Anthropology, Christian missions and the morality of land as Indigenous birthright
Paper short abstract:
This paper traces the influence of anthropology on the moral discourses of missionaries, focusing on their use of the term ‘birthright’ to describe land in Australia, PNG and Fiji. Though used by the colonisers, it was used to unify and defend Indigenous peoples against the threat of dispossession.
Paper long abstract:
The term 'birthright' has been used by anthropologists, missionaries and Indigenous Christians to assert the need to defend Indigenous rights to land. This paper offers a historical view of the influence of anthropology on colonial discourses around Indigenous land ownership, and how this was used to assert Indigenous rights to property. Missionaries from the 1930s onwards were trained in anthropology and utilised the anthropological concepts of culture and difference to comprehend their day to day experiences in the mission field. They were thus engaged in the configuration and fusion of moral and anthropological concepts. Using anthropological concepts of morality, this paper explores the exchange of the term 'birthright' between missionaries and Indigenous Christians to describe Indigenous connections to land. The term became a powerful motif, utilised by missionaries to comprehend the processes of colonialism, and by Indigenous peoples to fight colonialism's systematic economic oppression and dispossession. This paper considers the morality of land and 'birthright': a term that both reflected colonial power and that was incorporated into Indigenous articulations of autonomy.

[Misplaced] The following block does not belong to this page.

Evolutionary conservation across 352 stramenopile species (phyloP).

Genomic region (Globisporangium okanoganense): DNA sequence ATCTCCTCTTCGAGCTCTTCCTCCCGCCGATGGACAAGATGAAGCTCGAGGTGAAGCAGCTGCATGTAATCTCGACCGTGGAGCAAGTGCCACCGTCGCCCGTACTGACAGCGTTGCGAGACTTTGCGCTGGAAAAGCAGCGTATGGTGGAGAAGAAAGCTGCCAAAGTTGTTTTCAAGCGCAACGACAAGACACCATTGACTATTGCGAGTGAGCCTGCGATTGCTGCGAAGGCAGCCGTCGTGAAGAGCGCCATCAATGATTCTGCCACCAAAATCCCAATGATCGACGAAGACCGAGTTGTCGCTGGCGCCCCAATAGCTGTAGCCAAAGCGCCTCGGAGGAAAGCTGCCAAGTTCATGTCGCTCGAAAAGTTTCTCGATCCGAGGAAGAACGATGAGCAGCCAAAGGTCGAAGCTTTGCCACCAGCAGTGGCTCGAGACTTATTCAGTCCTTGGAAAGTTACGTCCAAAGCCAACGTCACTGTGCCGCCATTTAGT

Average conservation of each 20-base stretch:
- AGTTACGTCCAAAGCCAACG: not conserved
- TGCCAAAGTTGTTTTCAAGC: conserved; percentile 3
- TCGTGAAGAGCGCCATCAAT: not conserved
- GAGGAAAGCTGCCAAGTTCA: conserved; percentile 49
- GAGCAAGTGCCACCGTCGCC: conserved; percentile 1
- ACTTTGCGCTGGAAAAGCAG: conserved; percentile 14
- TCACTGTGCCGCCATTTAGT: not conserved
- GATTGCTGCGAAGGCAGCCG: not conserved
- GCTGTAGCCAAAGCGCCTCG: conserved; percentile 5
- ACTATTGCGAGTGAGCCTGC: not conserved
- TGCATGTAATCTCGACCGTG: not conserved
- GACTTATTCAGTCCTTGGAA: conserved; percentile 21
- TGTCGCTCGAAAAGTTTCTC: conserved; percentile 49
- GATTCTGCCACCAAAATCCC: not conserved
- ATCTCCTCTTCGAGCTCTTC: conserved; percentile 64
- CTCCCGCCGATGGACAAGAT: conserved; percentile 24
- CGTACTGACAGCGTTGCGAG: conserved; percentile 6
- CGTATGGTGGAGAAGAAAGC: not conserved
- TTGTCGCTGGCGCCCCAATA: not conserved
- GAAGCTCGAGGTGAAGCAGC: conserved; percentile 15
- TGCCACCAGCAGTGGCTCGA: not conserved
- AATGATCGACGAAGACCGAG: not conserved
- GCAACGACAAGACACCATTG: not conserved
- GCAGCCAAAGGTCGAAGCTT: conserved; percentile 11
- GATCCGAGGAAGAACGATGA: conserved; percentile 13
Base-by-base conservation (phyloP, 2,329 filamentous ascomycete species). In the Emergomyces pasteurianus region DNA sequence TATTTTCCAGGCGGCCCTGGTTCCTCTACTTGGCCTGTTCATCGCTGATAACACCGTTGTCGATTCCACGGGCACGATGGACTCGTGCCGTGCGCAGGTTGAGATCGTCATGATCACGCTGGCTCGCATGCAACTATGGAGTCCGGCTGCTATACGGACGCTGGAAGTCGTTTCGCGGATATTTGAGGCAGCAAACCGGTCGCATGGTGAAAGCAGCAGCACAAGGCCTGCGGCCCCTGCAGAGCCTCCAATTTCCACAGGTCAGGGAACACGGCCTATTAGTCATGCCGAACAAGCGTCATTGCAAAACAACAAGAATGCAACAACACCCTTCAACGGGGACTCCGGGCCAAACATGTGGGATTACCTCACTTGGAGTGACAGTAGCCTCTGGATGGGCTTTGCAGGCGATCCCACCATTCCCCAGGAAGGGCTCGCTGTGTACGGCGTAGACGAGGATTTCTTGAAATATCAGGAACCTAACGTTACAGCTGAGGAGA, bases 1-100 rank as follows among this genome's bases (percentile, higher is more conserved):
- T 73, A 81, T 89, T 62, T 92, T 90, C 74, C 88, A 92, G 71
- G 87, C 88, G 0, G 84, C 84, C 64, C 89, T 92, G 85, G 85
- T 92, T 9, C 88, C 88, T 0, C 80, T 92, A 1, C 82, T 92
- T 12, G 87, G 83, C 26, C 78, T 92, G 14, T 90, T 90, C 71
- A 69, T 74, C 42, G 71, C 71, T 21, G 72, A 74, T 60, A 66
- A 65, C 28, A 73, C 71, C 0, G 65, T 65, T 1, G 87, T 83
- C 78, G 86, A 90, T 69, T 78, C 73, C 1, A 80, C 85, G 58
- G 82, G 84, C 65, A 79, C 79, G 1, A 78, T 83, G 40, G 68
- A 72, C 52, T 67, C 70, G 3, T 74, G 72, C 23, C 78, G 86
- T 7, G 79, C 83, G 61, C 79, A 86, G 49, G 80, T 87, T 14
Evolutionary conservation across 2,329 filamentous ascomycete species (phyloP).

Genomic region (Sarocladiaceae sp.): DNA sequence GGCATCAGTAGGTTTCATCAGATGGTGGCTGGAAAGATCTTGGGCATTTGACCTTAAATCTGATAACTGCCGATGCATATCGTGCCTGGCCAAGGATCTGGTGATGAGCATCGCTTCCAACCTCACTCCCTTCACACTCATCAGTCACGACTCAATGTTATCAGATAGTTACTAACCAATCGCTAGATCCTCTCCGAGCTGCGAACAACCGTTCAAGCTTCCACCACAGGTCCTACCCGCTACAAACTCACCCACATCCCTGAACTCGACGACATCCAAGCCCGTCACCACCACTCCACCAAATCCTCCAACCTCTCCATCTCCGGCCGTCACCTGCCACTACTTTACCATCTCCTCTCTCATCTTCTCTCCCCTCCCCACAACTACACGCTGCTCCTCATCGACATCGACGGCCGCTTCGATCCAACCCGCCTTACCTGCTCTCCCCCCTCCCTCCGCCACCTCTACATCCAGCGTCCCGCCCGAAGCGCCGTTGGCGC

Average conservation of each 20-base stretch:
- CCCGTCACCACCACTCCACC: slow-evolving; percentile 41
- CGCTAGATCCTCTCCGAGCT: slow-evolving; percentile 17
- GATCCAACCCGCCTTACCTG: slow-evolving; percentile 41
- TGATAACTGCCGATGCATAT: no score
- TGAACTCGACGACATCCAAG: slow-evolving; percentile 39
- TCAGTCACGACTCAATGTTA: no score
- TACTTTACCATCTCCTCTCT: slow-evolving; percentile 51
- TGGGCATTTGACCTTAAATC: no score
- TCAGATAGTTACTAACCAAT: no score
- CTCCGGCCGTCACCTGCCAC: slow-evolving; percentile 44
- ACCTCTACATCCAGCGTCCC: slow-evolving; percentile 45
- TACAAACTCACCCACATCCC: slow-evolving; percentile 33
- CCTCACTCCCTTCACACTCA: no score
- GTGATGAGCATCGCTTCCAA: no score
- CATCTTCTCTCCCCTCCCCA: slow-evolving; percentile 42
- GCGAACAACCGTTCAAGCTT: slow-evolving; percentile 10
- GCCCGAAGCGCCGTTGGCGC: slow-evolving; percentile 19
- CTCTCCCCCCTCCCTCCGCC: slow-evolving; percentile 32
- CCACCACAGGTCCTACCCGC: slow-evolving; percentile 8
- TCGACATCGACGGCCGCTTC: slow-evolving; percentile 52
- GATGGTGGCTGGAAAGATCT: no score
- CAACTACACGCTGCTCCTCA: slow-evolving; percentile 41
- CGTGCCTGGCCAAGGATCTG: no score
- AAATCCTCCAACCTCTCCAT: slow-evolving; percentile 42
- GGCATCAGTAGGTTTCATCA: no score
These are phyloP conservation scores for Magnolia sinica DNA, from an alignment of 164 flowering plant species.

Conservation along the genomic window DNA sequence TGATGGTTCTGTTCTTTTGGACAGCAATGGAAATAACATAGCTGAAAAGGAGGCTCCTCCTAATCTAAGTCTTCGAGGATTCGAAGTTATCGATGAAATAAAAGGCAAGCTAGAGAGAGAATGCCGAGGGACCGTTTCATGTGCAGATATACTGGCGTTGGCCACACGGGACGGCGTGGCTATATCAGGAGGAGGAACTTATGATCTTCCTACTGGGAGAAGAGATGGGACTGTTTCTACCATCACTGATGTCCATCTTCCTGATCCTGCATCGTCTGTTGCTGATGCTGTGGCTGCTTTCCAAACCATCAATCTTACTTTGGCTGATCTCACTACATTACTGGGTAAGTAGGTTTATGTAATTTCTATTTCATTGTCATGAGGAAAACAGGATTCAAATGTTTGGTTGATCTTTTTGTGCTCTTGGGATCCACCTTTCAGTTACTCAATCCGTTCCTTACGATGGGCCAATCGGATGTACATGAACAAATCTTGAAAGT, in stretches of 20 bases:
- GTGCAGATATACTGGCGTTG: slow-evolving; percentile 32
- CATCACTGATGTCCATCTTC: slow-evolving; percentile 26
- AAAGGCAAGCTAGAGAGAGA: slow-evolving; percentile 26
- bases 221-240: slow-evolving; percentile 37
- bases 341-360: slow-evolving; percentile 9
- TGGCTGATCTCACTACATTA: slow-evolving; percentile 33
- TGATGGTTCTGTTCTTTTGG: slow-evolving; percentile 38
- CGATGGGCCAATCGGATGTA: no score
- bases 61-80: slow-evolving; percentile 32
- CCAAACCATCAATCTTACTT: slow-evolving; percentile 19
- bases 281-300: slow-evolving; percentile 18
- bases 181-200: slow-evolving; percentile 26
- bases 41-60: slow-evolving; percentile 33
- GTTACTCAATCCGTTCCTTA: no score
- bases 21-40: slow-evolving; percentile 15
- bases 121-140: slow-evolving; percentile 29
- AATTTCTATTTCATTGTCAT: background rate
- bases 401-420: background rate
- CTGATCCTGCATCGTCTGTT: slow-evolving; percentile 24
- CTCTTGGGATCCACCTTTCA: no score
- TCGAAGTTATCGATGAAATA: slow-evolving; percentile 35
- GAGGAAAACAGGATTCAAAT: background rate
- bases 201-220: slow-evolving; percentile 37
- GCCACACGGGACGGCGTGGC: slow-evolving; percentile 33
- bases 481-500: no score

Moral horizons of land and place